Sunday, 11 October 2015

Dengue Treatment

Dengue Treatment & Management

Dengue fever is usually a self-limited illness. There is no specific antiviral treatment currently available for dengue fever. The World Health Organization (WHO) has provided a number of free publications about dengue.
Supportive care with analgesics, fluid replacement, and bed rest is usually sufficient. Acetaminophen may be used to treat fever and relieve other symptoms. Aspirin, nonsteroidal anti-inflammatory drugs (NSAIDs), and corticosteroids should be avoided. Management of severe dengue requires careful attention to fluid management and proactive treatment of hemorrhage.
Single-dose methylprednisolone showed no mortality benefit in the treatment of dengue shock syndrome in a prospective, randomized, double-blind, placebo-controlled trial.[63] The Novartis Institute for Tropical Diseases (NITD) in Singapore is carrying out research to find inhibitors of dengue viral target proteins to reduce the viral load during active infectionOral rehydration therapy is recommended for patients with moderate dehydration caused by high fever and vomiting. Patients with known or suspected dengue fever should have their platelet count and hematocrit measured daily from the third day of illness until 1-2 days after defervescence. Patients with clinical signs of dehydration and patients with a rising hematocrit level or falling platelet count should have intravascular volume deficits replaced under close observation. Those who improve can continue to be monitored in an outpatient setting, and those who do not improve should be admitted to the hospital for continued hydration.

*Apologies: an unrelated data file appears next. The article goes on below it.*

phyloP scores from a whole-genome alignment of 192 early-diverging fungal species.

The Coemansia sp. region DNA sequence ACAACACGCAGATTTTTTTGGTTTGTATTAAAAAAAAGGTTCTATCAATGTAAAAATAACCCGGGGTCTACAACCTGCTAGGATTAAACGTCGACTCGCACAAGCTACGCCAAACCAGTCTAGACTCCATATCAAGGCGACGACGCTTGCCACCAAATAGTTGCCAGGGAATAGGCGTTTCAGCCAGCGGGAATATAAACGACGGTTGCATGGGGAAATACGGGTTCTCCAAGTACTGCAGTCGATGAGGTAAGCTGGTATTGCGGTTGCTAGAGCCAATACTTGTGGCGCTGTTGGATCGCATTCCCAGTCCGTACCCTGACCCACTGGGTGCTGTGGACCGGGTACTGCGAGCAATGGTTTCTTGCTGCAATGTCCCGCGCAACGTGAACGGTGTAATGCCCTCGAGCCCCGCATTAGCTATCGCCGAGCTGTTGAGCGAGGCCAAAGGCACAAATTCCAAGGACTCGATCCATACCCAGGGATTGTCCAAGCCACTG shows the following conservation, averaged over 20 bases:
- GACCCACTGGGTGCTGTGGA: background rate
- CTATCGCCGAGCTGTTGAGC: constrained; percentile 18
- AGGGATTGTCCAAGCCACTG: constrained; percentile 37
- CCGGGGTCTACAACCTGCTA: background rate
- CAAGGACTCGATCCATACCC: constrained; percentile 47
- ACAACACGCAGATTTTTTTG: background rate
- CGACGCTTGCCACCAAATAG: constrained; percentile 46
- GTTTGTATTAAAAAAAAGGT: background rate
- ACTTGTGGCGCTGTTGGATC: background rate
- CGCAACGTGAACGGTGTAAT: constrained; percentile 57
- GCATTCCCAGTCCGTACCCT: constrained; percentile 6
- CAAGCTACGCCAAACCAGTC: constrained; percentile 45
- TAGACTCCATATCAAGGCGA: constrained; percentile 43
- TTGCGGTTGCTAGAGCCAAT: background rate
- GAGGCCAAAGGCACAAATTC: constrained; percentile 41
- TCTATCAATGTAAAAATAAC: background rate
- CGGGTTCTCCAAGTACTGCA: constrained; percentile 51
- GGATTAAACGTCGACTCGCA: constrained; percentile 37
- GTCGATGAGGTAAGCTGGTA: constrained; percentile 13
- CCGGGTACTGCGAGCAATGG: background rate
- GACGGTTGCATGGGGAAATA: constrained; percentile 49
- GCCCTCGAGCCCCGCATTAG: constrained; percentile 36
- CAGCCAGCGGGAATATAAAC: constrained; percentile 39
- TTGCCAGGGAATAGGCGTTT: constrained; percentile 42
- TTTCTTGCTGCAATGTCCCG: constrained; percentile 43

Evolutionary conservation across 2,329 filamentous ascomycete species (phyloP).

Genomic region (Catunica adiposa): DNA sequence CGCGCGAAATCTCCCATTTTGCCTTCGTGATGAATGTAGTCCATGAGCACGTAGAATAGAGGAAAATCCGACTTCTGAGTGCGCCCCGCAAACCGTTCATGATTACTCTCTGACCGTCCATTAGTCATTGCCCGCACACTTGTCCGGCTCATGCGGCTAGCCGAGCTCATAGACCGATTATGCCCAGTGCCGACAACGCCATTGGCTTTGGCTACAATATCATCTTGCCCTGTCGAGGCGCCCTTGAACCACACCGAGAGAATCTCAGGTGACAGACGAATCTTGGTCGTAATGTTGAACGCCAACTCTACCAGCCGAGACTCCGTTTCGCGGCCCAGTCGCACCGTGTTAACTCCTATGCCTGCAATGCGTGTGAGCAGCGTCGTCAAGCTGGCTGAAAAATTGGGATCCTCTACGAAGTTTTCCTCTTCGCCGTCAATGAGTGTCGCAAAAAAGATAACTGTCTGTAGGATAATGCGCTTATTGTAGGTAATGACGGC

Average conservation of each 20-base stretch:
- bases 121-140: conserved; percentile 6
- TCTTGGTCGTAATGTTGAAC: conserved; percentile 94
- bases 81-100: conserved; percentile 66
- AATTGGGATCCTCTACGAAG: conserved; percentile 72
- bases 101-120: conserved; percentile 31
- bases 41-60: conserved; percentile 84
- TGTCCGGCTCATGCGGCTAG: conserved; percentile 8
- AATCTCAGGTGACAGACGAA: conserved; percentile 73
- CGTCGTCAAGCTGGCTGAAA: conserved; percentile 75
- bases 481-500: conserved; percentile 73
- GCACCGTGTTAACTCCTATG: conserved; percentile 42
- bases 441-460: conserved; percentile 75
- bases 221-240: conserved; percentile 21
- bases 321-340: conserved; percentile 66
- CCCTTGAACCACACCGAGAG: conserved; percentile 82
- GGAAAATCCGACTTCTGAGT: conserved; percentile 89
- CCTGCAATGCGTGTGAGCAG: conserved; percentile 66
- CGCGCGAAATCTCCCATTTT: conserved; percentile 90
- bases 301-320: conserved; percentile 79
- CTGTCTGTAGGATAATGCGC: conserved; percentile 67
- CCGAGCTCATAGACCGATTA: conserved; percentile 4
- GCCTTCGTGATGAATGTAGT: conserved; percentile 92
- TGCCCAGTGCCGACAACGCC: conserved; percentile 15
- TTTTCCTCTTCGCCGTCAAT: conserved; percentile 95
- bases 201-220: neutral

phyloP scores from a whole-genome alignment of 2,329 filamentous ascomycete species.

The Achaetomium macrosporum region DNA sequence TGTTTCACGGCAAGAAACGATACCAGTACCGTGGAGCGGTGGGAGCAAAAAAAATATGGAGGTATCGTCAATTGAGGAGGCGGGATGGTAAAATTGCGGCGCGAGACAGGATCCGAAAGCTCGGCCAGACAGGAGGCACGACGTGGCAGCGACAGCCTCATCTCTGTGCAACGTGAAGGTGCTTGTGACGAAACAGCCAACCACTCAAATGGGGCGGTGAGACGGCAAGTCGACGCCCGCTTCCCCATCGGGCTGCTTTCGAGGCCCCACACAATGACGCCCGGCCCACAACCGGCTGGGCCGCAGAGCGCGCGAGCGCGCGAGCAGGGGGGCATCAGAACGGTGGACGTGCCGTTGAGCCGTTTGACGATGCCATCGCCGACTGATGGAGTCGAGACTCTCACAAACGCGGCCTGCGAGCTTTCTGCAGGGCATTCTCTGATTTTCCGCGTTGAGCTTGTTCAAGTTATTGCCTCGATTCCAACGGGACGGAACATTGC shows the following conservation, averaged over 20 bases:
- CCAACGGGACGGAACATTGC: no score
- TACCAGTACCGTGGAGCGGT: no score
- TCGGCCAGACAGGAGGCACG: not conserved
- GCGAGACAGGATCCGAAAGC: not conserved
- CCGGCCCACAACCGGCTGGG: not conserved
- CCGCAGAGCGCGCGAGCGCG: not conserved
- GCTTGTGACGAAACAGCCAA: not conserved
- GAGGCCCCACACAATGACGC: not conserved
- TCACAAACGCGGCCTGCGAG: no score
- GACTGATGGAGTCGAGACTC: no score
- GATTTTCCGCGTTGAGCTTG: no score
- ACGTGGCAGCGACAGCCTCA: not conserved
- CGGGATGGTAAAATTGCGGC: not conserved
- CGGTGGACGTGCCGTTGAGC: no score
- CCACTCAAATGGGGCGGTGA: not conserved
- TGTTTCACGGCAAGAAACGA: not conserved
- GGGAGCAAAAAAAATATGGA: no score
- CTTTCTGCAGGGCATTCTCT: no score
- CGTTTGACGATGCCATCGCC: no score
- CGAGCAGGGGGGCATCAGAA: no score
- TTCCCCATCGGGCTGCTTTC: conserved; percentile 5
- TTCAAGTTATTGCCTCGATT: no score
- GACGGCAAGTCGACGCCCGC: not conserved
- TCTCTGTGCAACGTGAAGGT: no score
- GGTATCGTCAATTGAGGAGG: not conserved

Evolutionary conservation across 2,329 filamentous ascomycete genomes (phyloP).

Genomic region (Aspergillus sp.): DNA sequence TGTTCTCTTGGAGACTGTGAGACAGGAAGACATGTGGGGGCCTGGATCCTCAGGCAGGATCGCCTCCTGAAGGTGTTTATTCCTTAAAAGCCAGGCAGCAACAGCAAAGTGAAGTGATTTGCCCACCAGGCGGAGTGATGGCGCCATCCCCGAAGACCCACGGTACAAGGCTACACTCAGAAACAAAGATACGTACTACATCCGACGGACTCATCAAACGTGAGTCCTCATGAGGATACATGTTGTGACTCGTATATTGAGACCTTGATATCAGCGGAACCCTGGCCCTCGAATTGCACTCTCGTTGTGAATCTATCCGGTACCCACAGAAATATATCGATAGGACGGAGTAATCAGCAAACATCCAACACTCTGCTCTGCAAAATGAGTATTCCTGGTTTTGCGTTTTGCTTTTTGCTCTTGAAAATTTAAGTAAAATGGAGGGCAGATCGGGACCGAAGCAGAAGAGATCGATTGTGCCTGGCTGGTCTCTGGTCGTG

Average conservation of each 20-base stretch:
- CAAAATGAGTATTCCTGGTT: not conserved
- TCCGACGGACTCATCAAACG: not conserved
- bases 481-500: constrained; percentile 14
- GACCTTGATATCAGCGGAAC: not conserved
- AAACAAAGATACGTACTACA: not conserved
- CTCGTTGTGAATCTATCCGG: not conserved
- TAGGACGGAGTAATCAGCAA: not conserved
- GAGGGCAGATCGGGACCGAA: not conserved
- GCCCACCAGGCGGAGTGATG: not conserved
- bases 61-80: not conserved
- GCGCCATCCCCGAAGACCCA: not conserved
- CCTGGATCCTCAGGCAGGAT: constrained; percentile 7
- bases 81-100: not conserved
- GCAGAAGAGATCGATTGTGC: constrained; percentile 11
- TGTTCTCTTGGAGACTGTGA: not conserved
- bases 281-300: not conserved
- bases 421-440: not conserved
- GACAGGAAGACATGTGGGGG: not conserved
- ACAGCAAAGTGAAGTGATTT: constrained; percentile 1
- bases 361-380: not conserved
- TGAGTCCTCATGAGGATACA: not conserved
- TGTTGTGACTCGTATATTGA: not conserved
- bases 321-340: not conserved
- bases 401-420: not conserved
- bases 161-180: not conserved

Patients who develop signs of dengue hemorrhagic fever warrant closer observation. Admission for intravenous fluid administration is indicated for patients who develop signs of dehydration, such as the following:
Tachycardia
Prolonged capillary refill time
Cool or mottled skin
Diminished pulse amplitude
Altered mental status
Decreased urine output
Rising hematocrit
Narrowed pulse pressure
Hypotension

http://emedicine.medscape.com/article/215840-treatment#d9